Starting off with a surprise, Pompey dictates a letter offering Caesar a truce. We cut from flies buzzing around Pompey and his crew to a comfortable Caesar getting a shave. "Judicious use of mercy is worth 10,000 men," Caesar says when told he's being a spendthrift. Then the intrigue begins in earnest, with Octavian spilling to his mom that Caesar's cursed with an affliction; Lucius buying Pullo's girl back from a stranger and giving her to Niobe as a slave (and spy); Caesar refusing Pompey's offer of a truce (and not following Antony's advice to immediately head south and kill him) and Lucius finding his business dead before he's started it. Now, all the ugliness of that last one aside, it's setting up his return to soldiering, which is good for us since he's a lot more entertaining as a fighter than he was as an entrepreneur and a cuckold.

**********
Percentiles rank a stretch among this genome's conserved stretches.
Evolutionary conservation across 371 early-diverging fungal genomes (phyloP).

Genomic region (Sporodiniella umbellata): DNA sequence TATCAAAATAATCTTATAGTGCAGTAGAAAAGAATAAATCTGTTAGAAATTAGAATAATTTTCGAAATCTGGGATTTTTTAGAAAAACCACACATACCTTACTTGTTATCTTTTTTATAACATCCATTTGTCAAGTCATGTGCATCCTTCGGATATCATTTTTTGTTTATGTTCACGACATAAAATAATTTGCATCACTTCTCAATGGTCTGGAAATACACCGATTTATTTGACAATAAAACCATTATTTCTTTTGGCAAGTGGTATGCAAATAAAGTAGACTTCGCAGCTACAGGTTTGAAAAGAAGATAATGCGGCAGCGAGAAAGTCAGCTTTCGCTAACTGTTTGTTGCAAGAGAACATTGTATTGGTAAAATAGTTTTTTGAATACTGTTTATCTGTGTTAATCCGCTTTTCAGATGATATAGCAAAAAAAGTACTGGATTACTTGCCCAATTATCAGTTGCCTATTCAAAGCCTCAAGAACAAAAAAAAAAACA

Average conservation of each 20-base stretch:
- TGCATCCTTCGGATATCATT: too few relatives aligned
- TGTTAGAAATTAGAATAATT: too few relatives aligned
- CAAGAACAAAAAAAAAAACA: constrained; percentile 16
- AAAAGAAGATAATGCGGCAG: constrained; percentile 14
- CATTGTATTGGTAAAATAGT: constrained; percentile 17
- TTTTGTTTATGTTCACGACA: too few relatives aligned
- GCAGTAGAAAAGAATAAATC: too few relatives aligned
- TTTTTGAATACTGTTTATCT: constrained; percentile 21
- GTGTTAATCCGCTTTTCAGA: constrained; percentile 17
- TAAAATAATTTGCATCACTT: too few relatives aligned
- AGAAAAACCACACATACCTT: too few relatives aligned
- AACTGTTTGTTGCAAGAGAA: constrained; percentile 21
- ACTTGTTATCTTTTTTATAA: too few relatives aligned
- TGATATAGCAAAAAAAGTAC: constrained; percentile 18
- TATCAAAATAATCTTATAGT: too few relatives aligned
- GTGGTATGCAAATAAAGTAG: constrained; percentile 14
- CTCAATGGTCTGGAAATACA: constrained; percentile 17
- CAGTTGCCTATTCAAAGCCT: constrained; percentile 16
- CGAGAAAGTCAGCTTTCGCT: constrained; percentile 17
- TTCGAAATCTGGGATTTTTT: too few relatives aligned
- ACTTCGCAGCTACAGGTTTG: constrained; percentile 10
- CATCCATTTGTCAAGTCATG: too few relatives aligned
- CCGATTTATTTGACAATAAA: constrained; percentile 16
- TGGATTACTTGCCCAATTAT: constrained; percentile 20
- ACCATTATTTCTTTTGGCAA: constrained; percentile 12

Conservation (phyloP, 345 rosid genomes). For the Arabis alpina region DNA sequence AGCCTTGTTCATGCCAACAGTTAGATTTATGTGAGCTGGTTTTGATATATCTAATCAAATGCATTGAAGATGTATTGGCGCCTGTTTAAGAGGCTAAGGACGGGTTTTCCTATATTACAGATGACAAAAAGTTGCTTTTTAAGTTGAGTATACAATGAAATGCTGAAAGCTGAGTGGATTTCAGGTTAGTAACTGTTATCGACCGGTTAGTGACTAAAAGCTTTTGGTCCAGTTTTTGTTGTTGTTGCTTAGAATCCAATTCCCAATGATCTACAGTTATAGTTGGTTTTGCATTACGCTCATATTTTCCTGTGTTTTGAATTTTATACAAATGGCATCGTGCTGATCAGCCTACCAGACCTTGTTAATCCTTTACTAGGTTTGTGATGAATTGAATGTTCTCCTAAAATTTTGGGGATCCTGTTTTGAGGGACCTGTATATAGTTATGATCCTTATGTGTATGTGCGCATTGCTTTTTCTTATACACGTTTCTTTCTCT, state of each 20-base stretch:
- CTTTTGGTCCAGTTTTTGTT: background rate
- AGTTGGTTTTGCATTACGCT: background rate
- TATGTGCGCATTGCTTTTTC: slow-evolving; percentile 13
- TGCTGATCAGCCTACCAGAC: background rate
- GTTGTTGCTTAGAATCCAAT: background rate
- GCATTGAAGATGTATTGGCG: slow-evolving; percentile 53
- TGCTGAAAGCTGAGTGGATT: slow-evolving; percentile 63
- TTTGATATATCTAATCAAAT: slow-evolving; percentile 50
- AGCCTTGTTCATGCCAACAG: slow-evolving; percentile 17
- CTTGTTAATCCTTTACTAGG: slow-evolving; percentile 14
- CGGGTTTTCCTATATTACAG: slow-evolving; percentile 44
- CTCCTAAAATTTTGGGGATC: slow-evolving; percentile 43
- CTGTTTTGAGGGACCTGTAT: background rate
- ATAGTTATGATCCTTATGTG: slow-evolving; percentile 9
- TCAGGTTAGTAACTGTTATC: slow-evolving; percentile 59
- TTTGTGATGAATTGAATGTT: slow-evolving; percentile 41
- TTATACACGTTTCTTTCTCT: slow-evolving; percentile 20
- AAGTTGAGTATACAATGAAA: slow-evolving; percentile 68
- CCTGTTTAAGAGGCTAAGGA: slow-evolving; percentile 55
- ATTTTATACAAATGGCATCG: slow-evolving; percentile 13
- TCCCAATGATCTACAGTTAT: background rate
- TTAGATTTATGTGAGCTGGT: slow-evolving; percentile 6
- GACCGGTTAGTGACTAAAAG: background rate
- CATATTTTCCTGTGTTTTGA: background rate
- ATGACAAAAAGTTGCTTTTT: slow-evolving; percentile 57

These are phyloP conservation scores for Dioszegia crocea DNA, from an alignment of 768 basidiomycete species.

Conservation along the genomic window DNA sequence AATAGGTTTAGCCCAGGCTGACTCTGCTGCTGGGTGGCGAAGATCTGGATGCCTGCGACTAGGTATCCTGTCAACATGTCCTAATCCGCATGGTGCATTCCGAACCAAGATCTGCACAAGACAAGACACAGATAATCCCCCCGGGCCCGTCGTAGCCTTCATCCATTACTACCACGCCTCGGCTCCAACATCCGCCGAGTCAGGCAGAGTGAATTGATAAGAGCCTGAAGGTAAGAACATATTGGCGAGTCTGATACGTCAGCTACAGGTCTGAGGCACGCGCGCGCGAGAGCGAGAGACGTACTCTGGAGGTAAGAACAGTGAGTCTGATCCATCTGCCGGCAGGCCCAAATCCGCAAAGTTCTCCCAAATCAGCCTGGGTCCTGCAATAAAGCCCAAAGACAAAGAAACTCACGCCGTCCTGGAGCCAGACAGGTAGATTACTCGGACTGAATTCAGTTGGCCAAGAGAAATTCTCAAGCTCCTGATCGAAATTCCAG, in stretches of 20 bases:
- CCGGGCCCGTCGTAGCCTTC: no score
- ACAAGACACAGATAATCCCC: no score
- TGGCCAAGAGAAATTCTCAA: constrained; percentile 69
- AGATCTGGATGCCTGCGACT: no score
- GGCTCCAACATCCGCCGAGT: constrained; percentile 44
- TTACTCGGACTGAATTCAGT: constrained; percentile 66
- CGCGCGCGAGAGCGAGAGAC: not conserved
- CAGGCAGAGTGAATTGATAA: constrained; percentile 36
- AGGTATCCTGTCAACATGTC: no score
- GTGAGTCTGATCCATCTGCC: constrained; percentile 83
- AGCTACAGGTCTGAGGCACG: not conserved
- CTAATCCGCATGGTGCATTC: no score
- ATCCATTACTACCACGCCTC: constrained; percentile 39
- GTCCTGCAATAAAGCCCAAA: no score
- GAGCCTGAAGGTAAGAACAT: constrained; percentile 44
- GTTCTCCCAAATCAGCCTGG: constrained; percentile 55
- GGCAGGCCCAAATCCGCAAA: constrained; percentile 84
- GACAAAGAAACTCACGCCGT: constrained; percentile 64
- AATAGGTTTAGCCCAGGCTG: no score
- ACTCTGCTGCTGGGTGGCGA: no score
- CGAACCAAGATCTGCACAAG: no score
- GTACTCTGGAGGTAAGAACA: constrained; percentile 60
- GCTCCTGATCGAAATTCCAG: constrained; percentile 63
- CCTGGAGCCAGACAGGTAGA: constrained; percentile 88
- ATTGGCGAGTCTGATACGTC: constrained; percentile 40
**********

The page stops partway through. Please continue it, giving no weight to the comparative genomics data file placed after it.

Did someone say fighter? Here's an interesting twist: Pullo is working as a tutor to build up Octavian's masculinity. Then Lucius finds he's no cutthroat-for-hire, and does goes back into the military. So how about that Servilia-Caesar artwork, huh? Modern-day taggers have nothing on graffiti artists of old. (Though I'm sure Caesar and his wife don't quite appreciate it the way I do.) And we go from pitying the rejected-and-smacked Servilia to being more than a little scared of her as she puts very graphic curses on both Caesar and Atia once she finds out the latter was behind the paintings. A long, bitter life of shame, with all her children dead, she says. Ouch. Speaking of ouch, Octavian and Pullo go after Niobe's lover and get him to confess to fathering her son, cutting off his thumbs and killing him in the process. Damn, that's one scary kid, huh? And we end with Caesar at the sea and finding he's too late Pompey has sailed off. This show's never slow, huh? I mean, I'm hooked, and happy to be.